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College of Nursing Awarded $1.5 Million Grant to Support Simulation in Patient Care for Nursing Students

A standardized patient interacts with nursing faculty and students during a simulation for a College of Nursing program.

The University of Tennessee Health Science Center’s College of Nursing has received a three-year, $1.5 million federal grant that will help students identify and address issues that lead to patients’ health problems. The Health Resources and Services Administration (HRSA) grant is called “Training and Education to Advance Critical Health Equity Readiness Using Simulation,” or TEACH US.

Assistant Professor Christie Manasco, PhD, is the project director for the grant. “This will help future nurses be more proactive in addressing the root causes of patients’ health problems. If we can help improve those conditions that are impacting their health, then they will not have to seek care for the same problem over and over again,” she said. “I want my students to move upstream to where they are addressing the root causes of health problems, so that there will be fewer needs downstream.”

The grant will support simulation exercises that help students role play situations in which the social determinants of health contribute to poor health outcomes. The simulations will use a standardized patient – a person acting the role of a patient. The social determinants of health are conditions that can affect health and quality of life outcomes. These include economic security, health care access and quality, education access and quality, social and community context, and the neighborhood environment.

Dr. Christie Manasco

For example, if a patient has high blood pressure and takes prescribed medication but doesn’t have access to healthy food, the nurse needs to know that in order to connect the patient with the needed resources, Dr. Manasco said. The grant’s areas of focus include mental health, maternal and child health, homelessness, survivors of domestic abuse, HIV/AIDS, aging populations, stroke, heart disease, and obesity.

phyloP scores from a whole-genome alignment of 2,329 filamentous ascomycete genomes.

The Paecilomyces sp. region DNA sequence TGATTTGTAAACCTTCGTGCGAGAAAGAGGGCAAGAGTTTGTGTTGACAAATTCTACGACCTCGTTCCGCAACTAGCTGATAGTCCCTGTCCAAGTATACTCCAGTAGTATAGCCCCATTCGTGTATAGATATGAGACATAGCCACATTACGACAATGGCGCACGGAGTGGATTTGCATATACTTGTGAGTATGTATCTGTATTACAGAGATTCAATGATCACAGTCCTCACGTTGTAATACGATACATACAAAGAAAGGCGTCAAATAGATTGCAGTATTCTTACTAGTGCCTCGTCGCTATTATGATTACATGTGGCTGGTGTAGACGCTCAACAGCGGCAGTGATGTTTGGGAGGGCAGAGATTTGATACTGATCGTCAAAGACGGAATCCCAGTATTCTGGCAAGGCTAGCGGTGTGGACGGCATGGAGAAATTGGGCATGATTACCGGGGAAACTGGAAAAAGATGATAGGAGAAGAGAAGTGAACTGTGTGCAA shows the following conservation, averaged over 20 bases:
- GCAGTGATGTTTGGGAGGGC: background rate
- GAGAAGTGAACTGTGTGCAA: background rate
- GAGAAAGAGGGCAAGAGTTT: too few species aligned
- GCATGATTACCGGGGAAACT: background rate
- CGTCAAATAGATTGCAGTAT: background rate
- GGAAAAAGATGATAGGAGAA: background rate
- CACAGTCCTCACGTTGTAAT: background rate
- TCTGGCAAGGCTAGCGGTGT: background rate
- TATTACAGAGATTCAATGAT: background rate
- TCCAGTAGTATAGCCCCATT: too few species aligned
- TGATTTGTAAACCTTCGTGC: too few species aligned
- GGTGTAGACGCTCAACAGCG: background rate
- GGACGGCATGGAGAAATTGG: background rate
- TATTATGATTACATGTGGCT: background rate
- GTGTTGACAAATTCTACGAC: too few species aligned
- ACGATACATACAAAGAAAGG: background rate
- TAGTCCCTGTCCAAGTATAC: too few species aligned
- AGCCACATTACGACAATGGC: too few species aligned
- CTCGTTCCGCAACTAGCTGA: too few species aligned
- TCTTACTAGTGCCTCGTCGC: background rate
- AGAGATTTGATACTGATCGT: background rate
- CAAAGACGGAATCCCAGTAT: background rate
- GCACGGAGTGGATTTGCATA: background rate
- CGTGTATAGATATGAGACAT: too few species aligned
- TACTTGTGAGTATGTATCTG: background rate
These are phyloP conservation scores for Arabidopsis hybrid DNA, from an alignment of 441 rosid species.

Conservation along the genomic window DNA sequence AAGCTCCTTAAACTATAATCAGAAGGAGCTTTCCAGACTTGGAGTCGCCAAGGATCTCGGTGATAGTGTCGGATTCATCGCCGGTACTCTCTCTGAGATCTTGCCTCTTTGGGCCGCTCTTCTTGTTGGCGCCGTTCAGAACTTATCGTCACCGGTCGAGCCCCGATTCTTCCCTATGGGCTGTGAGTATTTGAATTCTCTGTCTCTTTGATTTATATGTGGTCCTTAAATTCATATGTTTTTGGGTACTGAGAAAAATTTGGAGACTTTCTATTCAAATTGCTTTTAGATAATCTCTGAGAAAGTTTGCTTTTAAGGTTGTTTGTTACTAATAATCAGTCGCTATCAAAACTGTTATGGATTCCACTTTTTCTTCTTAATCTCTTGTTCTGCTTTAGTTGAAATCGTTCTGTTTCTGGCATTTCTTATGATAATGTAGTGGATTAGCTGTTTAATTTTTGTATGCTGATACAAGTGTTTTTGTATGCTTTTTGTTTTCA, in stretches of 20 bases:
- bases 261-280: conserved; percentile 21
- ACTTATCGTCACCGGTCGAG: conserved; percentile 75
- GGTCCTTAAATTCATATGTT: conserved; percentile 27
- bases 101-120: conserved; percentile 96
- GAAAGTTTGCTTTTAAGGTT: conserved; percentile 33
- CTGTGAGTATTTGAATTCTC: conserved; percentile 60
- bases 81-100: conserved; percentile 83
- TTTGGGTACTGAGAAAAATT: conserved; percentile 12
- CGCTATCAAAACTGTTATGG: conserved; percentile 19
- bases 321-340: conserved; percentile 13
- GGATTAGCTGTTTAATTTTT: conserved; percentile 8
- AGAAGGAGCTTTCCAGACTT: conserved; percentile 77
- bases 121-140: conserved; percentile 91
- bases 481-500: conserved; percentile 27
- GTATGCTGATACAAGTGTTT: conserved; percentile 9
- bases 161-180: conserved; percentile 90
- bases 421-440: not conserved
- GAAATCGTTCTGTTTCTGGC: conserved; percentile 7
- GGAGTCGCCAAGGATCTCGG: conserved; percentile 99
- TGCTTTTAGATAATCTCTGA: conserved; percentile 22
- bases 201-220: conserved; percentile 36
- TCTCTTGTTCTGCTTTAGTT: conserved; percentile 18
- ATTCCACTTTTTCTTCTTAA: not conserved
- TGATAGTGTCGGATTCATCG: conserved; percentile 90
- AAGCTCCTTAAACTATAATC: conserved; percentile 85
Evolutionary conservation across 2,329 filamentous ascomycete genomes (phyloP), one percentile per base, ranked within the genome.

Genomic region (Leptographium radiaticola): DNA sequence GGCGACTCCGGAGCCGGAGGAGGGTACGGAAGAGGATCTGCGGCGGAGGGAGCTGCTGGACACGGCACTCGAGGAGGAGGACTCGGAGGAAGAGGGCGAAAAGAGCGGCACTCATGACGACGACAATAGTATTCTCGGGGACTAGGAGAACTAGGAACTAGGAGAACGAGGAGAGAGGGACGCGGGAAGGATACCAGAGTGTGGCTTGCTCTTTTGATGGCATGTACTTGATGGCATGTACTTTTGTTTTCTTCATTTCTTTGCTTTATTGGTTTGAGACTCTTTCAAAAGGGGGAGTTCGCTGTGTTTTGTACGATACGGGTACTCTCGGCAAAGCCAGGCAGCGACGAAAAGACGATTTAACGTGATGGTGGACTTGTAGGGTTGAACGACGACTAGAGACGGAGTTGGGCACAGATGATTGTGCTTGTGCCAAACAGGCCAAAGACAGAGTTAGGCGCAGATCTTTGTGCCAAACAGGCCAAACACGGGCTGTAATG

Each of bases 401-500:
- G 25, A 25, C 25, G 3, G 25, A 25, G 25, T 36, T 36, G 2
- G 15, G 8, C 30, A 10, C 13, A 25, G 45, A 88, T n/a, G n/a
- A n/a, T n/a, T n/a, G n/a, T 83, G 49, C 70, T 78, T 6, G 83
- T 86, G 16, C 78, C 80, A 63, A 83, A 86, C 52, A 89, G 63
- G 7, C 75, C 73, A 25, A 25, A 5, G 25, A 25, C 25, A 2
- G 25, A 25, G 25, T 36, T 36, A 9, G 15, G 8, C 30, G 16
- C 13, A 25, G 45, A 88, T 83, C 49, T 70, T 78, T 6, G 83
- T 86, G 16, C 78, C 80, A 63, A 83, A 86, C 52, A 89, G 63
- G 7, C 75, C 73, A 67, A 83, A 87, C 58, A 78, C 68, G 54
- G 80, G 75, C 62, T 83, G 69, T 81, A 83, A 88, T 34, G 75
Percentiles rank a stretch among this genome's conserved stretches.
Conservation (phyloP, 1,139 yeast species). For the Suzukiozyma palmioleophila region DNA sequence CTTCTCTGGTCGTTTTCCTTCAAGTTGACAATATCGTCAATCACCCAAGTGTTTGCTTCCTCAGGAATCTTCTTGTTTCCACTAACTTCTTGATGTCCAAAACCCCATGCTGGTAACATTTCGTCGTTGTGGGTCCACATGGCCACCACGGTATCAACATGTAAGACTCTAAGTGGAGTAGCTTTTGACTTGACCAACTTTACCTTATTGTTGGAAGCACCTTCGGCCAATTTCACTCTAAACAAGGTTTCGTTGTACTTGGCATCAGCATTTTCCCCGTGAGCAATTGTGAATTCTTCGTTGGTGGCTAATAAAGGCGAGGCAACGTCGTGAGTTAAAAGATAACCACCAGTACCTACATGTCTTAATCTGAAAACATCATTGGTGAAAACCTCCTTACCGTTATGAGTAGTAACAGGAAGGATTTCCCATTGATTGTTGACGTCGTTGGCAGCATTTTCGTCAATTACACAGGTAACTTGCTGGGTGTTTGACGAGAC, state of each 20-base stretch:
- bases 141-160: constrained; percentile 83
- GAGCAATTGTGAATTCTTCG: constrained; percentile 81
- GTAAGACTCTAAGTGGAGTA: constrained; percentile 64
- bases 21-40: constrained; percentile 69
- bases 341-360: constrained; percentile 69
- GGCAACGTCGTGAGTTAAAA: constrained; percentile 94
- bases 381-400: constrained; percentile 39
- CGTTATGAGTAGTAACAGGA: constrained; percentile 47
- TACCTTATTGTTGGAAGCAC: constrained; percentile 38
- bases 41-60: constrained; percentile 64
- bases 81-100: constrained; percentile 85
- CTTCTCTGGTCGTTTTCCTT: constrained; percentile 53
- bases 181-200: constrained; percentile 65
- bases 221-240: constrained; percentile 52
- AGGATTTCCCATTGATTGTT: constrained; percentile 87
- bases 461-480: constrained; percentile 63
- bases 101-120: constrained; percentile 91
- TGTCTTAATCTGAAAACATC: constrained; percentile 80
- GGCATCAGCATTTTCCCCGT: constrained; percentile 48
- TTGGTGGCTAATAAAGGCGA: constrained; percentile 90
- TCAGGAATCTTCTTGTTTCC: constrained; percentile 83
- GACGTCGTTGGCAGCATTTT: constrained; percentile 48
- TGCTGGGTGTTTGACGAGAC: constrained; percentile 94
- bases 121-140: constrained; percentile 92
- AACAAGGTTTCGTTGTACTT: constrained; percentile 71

The first year of the grant will involve planning how the simulations will be integrated into the undergraduate and graduate curricula, Dr. Manasco said. The second year will involve a phased rollout of the simulations, and the third year will involve the full integration of the simulations into the curriculum.

The TEACH US grant will train more than 250 undergraduate and graduate nursing students annually using simulations. Co-investigators on the grant include Assistant Professor Lisa Beasley, DNP; Assistant Professor Alise Farrell, PhD; Assistant Professor Jamila Smith-Young, DNP; Professor Bobby Bellflower, DNSc; Associate Professor Randy Johnson, PhD; and Assistant Professor Gennifer Baker, DNP, from UT Southern.

“In 2021, 14% of Tennesseans had three or more chronic conditions, such as high blood pressure or diabetes, that lead to poor overall health. In the nation as a whole, less than 10% of people have three or more chronic health conditions,” said College of Nursing Dean Wendy Likes, PhD, DNSc, FAANP, FAAN. “Many of these health problems are connected to behaviors that are influenced by the social determinants of health. This grant can help improve the health of Tennesseans by preparing future nurses to identify these issues and intervene to promote better health outcomes.”

UTHSC is home to the Center for Healthcare Improvement and Patient Simulation (CHIPS) – a 45,000-square-foot stand-alone building for health care simulation and interprofessional education. The state-of-the-art facility is designed to meet the simulation needs of all UTHSC students, residents, professional staff, and clinical partners.